Big branch is really different than the last time I was here in August. The remnants of a hurricane came through and dumped 7 inches of rain in a short time. Big Branch took heavy flows, no doubt, and now the small creek is rearranged. Little is familiar. Logs that fall fish used for shelter are gone. New ones take their place. Holes are filled in, others are enlarged. Streams are dynamic places, and are supposed to change. The question is how fast, and as climate destabilizes and storms become more intense. I wonder if our stream ecosystems will keep pace.
I approach the first hole in the stream with a lot of anticipation. There have always been a lot of fish here. A school of common shiner usually hangs on the fringe, and large fall fish usually hold beneath a wide tree trunk wedged in the sand. It’s all different now. The tree trunk is gone, the hole is wider, but still only 2 feet deep and there aren’t any fish. I wonder if everything has headed for deeper water in Deer Creek with the arrival of colder temperatures, and if Big Branch will be fishless for the winter.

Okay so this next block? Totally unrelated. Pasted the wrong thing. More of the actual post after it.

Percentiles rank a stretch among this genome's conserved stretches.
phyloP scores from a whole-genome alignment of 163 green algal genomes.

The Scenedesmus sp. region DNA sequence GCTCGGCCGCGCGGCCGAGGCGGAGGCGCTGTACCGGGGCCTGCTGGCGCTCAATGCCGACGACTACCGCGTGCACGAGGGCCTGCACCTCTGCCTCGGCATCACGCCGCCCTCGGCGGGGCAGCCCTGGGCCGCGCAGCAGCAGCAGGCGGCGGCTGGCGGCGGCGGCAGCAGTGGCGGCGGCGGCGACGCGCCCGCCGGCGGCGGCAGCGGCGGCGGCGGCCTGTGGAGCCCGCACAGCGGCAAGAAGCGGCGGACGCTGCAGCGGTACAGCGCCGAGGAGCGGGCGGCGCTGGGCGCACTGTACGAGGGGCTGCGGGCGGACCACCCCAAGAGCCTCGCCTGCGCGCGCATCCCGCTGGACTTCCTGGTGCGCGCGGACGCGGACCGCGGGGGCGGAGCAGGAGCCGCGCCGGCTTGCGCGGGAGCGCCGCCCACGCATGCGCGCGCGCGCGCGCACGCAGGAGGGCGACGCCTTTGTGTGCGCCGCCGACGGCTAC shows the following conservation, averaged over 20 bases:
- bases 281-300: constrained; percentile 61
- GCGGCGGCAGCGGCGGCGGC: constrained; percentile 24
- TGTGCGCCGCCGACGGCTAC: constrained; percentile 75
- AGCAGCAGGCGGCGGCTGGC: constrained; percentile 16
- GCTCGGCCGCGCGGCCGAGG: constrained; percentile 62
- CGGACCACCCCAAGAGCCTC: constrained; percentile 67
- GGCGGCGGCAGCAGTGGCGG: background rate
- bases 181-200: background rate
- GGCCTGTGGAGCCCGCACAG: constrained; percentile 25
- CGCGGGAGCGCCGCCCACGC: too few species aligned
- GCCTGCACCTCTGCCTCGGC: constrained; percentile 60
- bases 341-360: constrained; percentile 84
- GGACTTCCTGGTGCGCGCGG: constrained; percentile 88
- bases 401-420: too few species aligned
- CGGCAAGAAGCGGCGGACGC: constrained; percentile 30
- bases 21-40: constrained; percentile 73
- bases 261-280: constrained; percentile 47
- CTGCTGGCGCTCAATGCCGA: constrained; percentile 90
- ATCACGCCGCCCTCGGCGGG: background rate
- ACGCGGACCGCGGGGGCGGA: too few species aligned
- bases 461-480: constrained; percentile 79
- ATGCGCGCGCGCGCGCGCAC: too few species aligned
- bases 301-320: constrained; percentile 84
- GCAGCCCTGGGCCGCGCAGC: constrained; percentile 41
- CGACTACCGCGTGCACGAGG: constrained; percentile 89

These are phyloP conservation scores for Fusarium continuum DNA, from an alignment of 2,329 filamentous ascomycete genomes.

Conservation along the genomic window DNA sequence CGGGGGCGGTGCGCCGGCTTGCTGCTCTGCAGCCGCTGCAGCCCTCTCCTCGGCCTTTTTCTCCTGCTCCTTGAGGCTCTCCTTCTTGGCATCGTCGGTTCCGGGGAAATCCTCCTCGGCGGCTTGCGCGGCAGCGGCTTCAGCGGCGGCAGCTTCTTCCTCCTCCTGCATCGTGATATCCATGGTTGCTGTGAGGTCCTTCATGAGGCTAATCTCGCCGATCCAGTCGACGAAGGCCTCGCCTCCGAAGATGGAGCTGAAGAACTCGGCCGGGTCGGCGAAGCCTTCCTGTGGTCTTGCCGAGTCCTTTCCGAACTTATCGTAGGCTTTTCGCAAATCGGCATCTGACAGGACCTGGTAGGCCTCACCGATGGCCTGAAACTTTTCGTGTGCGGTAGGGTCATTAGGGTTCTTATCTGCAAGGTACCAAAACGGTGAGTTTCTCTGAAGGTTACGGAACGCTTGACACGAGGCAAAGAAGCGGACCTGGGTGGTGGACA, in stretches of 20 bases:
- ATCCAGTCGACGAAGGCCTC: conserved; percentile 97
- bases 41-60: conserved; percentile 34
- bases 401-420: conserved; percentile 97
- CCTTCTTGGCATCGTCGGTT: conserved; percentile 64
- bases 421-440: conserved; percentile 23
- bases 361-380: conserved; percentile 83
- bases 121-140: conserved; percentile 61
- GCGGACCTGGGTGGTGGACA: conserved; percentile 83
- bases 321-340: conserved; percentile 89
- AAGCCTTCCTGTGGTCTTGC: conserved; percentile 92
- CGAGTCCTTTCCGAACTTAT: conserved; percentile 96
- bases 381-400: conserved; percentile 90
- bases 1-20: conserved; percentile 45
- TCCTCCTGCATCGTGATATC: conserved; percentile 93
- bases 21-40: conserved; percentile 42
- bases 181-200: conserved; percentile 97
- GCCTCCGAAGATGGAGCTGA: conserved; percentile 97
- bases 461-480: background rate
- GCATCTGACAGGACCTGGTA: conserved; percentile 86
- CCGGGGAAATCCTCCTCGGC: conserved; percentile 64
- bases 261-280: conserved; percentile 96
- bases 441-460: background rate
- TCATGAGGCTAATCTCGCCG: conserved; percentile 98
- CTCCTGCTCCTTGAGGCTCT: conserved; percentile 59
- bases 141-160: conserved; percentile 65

I head further upstream and slide into the largest hole in the creek, one that drops to 8 feet, and find out where all the fish have gone. Before me is a school of at least a hundred fish composed of at least 5 species. Common shiners, northern hog suckers, chubs, and white suckers all slowly move in unison away from me. And the large fall fish I liked watching and especially enjoyed showing to others who came out on snorkeling trips with me were there, near the bottom. Everyone I expected to be in this creek was, just all holed up in this single deep spot, which was just as deep but narrower than it was this summer.
Maybe this is the refuge the fish in this stream seek in winter, the deeper water they need to avoid freezing temperatures. It certainly appeared that way today. If it is that refuge, it demonstrates the importance a single stream feature can play in maintaining its diversity and health. This hole is still as deep as it was this summer, but it’s a little more than half its original width. The outside of it has been filled in with sand deposited during the last large flow. If that trend continues, the hole will fill, deep water will be gone, and these fish will have to find somewhere else to hole up for the winter. The sand that fills this hole all comes from us, upstream. Our streams start on our driveways and rooftops and what we do in our backyards matters. But for now there is a healthy fish community living in this hole and I enjoy watching the large school.